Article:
A Vision, A Reality – and a Future

What kind of stir would be caused today if a nation announced that it was holding a competition to design a city, and that they were going to build it from scratch?
Would any nation even consider it, even as a joke?
Australia did consider it in 1911 and Walter Burley Griffin won the international competition to design a capital city, with help from his wife, Marion Mahony Griffin.
What resulted was a city of tree-lined avenues, impressive buildings housing national institutions, and large, slow magnificent roundabouts.
People may criticise Canberra for its shortcomings and its apparent lack of soul, but it is a time like this—100 years to the day since Canberra was named and the foundation stone laid—when we are given the opportunity to praise. To be thankful for our small, wonderful, bush capital.
We, the young, may dream of one day moving away from Black Mountain Tower, the Cotter, Parliament House and Lake Burley Griffin; but that shouldn’t stop us appreciating Canberra while we’re here.
We’re an educated population of a beautiful city, one with golden sun rises over our artificial lake. We have a small city, one that doesn’t sprawl on forever in crazy blocks and suburbs.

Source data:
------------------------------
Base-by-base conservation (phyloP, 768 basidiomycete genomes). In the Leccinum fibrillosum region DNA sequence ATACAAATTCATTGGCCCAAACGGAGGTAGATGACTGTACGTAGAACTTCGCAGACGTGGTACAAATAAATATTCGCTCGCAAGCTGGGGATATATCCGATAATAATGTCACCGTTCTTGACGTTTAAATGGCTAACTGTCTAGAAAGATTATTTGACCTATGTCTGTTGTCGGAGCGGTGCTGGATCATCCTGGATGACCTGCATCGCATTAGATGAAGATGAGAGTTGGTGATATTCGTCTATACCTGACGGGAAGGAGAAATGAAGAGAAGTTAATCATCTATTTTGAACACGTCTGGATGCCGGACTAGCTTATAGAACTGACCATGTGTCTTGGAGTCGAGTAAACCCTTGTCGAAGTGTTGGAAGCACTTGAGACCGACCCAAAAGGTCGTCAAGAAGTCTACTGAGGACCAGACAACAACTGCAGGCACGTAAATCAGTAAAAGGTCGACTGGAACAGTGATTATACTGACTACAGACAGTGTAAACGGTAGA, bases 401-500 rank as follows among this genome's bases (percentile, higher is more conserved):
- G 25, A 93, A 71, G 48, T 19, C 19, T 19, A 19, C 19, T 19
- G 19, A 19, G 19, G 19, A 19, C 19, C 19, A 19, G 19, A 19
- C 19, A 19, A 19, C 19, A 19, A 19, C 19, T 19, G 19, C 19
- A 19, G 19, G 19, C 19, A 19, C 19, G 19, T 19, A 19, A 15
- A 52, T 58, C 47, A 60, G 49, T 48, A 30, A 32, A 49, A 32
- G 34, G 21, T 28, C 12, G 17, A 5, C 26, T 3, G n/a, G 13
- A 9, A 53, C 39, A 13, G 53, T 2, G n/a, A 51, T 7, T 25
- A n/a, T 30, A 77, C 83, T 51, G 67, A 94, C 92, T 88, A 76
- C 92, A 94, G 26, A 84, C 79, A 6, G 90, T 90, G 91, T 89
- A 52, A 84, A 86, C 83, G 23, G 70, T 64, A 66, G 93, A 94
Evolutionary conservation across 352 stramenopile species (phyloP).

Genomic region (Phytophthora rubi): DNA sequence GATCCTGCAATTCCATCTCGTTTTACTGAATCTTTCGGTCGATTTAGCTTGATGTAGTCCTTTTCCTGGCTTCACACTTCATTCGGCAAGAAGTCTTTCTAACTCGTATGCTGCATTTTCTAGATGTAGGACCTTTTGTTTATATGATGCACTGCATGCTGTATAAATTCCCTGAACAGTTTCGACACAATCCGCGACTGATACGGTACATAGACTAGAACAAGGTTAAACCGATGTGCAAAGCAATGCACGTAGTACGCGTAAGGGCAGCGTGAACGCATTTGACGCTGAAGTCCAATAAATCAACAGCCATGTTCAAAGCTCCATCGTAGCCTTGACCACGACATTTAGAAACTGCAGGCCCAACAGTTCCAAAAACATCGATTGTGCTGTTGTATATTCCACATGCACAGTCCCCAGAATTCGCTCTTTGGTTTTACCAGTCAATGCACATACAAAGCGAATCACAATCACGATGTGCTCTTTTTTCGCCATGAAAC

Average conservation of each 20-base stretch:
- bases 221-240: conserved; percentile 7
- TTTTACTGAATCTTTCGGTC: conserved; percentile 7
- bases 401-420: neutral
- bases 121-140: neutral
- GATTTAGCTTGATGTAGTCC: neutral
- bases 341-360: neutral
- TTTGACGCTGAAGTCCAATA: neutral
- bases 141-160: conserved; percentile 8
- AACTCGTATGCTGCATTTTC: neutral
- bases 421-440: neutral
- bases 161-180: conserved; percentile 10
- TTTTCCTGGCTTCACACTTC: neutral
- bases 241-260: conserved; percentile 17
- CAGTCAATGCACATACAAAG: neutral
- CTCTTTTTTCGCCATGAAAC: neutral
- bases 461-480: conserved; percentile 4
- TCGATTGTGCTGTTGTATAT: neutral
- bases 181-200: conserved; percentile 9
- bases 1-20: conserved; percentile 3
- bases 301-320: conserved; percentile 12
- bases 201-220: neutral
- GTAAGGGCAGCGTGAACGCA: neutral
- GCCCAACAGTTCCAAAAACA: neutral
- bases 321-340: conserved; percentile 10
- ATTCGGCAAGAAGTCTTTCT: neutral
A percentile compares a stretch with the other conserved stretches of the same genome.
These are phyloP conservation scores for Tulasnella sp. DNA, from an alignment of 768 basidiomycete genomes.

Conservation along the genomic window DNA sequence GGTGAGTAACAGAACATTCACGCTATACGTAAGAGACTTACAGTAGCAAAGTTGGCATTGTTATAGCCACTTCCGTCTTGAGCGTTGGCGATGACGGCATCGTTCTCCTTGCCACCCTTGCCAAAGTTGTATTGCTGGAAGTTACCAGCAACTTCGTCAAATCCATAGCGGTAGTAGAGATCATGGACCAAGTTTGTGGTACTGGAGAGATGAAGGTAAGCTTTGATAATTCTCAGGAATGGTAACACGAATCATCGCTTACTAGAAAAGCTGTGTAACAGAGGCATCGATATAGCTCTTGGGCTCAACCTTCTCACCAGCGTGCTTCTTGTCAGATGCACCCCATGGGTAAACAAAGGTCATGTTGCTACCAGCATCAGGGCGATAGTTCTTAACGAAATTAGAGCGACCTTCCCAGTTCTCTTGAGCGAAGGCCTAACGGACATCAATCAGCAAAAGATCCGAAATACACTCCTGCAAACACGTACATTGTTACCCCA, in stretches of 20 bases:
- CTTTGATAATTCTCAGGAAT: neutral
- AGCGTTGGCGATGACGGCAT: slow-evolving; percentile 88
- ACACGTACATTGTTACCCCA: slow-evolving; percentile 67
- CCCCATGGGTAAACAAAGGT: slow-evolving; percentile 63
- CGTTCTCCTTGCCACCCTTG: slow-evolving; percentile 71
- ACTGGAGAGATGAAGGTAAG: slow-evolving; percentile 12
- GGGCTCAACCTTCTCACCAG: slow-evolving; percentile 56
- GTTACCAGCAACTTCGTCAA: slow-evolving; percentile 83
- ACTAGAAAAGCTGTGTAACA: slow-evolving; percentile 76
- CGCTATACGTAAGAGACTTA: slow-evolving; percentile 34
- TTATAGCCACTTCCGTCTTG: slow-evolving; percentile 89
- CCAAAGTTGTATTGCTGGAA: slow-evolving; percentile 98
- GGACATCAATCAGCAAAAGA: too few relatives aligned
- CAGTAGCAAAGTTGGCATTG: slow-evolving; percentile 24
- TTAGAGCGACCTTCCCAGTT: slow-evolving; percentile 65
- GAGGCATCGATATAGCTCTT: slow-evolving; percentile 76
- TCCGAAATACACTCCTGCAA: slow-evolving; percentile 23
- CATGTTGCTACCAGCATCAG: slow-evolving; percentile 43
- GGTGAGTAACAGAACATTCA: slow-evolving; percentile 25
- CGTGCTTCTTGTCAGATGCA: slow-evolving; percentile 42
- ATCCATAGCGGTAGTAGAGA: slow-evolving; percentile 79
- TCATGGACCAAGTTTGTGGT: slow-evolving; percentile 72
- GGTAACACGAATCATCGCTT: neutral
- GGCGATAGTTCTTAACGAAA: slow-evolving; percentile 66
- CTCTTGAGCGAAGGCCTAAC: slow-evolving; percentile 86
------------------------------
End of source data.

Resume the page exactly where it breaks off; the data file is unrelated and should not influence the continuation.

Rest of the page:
Our city, our Canberra, was built with a plan—a plan that held us, which at the time was simply the “future”, in mind.
Perhaps our city doesn’t have a soul, as many of our interstate critics suggest—but we have something that they don’t have in their large, congested cities. We have a shared, connected sense of pride. Every Canberran has a reason to be proud of their slice of Canberra; and every young Canberran like you or me has the opportunity to leave their mark on the city as it heads into its second century. Canberra is whatever we want to make of it.
We are able to shape which direction it heads in, we are able to guide it into the future. Canberra belongs to the future.
Canberra was once a vision, it was a dream. Stemmed from the disagreement between Sydney and Melbourne over who should be the seat of government, Canberra has grown into one of those rare cities that has something for every-one. One of those cities which we are all able to share and celebrate.
This article first appeared in “The Student’s Standard”, a student newspaper at Orana Steiner School in Canberra, Australia. Jasper Lindell is the editor.
It later appeared in the Orana Steiner School publication, "Orana Seasons".

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